Crookback, I sit
at the great bay window

swinging a pig’s bladder
from a stick – a severed head

condemned to lightness.
I’m muddled, addled, a mad egg.

Pick, peck, pick – purple-black,
I count mussel-coloured elytra,

beetle my brain into shards,
listen to nocturnal insect taps,

tick, tick, tap.
Laughter turns to cackle.

Whistle and jibe, whistle and jibe . . .
didn’t want for a kickie-wickie,

bumpy-bed. Halls filter their ghosts,
sudden draughts swirl in corners.

The deaths heap up, fold us in silence.
A caul of time stretches over their lives.

Drove and drive, duck and dive –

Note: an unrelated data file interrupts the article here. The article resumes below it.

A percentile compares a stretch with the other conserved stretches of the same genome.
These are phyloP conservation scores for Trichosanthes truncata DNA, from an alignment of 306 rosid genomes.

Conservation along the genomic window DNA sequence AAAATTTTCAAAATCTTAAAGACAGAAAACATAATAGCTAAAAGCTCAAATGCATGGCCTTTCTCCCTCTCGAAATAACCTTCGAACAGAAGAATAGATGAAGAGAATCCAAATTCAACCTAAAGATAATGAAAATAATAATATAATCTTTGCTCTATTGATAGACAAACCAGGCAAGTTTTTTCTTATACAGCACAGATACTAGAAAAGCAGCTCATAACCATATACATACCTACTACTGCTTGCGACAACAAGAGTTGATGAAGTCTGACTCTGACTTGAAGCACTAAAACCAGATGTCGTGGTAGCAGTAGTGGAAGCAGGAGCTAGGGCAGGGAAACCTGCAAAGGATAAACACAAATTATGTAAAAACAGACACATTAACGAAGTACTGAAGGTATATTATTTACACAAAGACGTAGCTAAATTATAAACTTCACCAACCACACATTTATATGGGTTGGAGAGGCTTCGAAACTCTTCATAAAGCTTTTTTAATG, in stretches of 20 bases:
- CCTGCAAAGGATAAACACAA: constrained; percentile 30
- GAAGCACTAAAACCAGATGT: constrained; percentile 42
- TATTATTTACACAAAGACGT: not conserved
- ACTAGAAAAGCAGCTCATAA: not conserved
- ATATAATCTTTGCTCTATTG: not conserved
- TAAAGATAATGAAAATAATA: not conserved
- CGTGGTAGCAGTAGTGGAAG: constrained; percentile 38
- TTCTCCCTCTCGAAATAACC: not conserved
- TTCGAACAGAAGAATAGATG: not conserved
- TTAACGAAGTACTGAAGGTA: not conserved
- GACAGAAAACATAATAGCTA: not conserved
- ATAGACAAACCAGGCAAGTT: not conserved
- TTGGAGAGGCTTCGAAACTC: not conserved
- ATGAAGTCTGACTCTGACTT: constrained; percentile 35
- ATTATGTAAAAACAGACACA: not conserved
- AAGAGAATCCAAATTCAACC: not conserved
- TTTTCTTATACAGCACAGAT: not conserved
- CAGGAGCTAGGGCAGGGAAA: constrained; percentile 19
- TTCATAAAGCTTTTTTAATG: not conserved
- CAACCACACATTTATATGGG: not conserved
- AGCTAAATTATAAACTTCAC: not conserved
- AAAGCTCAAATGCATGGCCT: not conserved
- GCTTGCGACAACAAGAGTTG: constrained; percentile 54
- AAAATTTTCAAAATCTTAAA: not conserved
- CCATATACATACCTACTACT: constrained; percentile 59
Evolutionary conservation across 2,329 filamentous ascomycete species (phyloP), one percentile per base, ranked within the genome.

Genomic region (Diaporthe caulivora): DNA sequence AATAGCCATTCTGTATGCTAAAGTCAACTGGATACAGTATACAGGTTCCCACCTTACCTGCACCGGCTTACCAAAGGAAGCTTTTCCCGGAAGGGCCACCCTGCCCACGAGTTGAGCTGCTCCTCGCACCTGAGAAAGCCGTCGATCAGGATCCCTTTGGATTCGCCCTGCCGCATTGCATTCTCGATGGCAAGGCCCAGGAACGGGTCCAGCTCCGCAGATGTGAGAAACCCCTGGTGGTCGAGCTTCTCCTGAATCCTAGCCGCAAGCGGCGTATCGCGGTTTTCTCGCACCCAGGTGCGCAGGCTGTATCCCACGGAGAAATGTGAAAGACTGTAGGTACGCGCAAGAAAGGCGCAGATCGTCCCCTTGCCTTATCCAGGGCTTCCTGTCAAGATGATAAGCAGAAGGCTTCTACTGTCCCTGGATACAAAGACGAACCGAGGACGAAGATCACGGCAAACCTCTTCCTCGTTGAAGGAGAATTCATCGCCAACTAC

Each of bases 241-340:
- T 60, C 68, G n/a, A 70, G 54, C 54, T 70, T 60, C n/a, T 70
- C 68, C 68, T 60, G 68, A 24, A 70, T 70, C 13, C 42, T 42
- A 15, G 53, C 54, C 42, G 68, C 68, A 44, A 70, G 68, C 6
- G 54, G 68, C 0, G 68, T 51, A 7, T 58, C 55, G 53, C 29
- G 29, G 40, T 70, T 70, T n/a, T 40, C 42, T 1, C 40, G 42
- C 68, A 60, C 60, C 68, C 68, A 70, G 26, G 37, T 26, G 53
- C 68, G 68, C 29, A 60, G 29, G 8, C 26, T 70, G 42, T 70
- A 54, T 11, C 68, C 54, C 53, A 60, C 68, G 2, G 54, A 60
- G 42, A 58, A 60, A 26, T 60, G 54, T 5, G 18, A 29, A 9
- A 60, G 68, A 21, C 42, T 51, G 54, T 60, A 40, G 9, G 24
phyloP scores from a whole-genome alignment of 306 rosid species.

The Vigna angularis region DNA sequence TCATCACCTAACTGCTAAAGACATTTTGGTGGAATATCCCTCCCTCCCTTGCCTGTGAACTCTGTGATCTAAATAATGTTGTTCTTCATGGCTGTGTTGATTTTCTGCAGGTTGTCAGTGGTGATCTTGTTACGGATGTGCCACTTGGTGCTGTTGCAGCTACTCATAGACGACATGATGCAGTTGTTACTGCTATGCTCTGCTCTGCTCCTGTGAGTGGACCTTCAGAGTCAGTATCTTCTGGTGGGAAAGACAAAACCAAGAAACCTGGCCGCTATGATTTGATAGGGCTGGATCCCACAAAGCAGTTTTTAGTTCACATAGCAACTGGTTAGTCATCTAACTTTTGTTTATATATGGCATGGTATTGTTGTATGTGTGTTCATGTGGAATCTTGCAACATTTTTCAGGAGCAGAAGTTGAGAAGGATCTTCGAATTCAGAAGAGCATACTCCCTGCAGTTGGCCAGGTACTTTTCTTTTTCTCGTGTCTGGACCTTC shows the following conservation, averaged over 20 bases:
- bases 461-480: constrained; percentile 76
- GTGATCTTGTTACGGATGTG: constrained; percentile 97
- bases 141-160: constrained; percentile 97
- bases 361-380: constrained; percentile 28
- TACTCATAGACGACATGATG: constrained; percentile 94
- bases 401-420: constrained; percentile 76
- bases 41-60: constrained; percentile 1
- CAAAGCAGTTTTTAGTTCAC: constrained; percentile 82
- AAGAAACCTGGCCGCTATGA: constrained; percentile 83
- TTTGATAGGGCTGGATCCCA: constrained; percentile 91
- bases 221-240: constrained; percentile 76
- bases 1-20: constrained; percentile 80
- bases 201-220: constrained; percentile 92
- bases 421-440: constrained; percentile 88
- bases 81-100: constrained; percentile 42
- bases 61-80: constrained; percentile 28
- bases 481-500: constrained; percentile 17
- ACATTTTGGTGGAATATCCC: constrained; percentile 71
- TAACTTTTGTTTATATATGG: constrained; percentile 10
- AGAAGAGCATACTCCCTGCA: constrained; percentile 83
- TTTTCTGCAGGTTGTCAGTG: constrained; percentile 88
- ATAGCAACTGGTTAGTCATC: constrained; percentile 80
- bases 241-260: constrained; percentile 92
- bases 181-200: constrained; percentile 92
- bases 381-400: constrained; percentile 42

light blades her soft pelisse

still hung from its rack, a dusty grey
as though a heron watched me there.

They’ve burned her gingie wigs
I used to mock – she’d beard me for it

and I’d offer to snatch her gingie
in return, for which my ears were boxed.

She would sometimes receive me
in her shift.

Send Letters To:

The Editor
London Review of Books,
28 Little Russell Street
London, WC1A 2HN

Please include name, address, and a telephone number.

Read anywhere with the London Review of Books app, available now from the App Store for Apple devices, Google Play for Android devices and Amazon for your Kindle Fire.

Sign up to our newsletter

For highlights from the latest issue, our archive and the blog, as well as news, events and exclusive promotions.

Newsletter Preferences